• Ordinals and inscriptions are conventions of numbering sats in order they’re mined into existence, and tracking them across transactions.
• Inscriptions are Bitcoin-native digital artifacts or NFTs that can be sent around and stored in a Bitcoin unspent transaction output (UTXO).
• The pro Ordinals and inscriptions case could broadly be understood as: “Come for the fun, rich art, stay for the decentralized digital money,” but concerns have been raised about reduced accessibility to transact on Bitcoin and reduced ability for users to run a full Bitcoin node.
What Are Ordinals?
Ordinals are a made up way of tracking sats (a fraction of a bitcoin) across transactions. It’s a convention of numbering sats in the order they’re mined into existence, and tracking them across transactions in a first in, first out (FIFO) method. So, as Bitcoin transactions are made up of inputs and outputs, the first satoshi in the first input is considered to be transferred to the first output of a transaction. There are conventions around which Ordinals are uncommon, rare, epic, etc.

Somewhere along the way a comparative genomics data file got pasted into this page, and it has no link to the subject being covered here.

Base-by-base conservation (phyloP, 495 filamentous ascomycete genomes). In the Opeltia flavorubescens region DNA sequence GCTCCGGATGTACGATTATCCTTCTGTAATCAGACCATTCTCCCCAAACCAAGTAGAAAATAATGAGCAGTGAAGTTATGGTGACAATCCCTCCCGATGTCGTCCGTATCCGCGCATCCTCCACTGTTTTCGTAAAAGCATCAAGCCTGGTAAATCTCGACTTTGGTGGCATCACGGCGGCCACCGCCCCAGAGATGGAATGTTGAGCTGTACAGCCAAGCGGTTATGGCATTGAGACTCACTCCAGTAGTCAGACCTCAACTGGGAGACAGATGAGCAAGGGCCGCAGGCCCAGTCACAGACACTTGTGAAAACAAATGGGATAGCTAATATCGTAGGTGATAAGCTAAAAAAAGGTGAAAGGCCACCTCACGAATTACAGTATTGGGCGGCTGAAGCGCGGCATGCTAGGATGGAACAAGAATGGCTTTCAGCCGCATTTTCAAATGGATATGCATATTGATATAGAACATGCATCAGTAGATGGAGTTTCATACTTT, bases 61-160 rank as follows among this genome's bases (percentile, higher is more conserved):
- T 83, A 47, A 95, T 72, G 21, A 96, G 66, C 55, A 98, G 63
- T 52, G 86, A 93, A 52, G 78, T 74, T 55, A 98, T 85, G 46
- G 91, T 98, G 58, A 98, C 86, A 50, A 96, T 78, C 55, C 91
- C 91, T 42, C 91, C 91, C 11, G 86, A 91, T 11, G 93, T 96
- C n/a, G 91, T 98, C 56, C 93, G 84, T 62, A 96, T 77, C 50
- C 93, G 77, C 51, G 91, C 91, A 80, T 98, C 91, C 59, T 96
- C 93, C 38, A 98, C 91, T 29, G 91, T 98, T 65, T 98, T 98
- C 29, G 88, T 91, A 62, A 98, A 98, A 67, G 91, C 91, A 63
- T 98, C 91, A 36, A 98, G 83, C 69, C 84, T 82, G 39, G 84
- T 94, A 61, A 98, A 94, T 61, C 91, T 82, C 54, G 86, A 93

What Is An Inscription?
An inscription is another made-up convention where sats can be inscribed with arbitrary content, a kind of Bitcoin-native digital artifact or NFT. Using the convention, they can be sent around and stored in a Bitcoin unspent transaction output (UTXO). Now, because they are coded in such a way that they are written into transaction witnesses, they never enter the UTXO set. The UTXO set is seen as having heightened consideration for the network because every node (even pruned nodes) must maintain this UTXO set.
What Is The Bull Case For Ordinals And Inscriptions?
The pro Ordinals and inscriptions case could broadly be understood as: “Come for the fun, rich art, stay for the decentralized digital money.” You could also agree with some of the critiques of shitcoin NFTs, and see this as a way of arguing that “Bitcoin does it better” e.g., Bitcoin inscriptions are immutable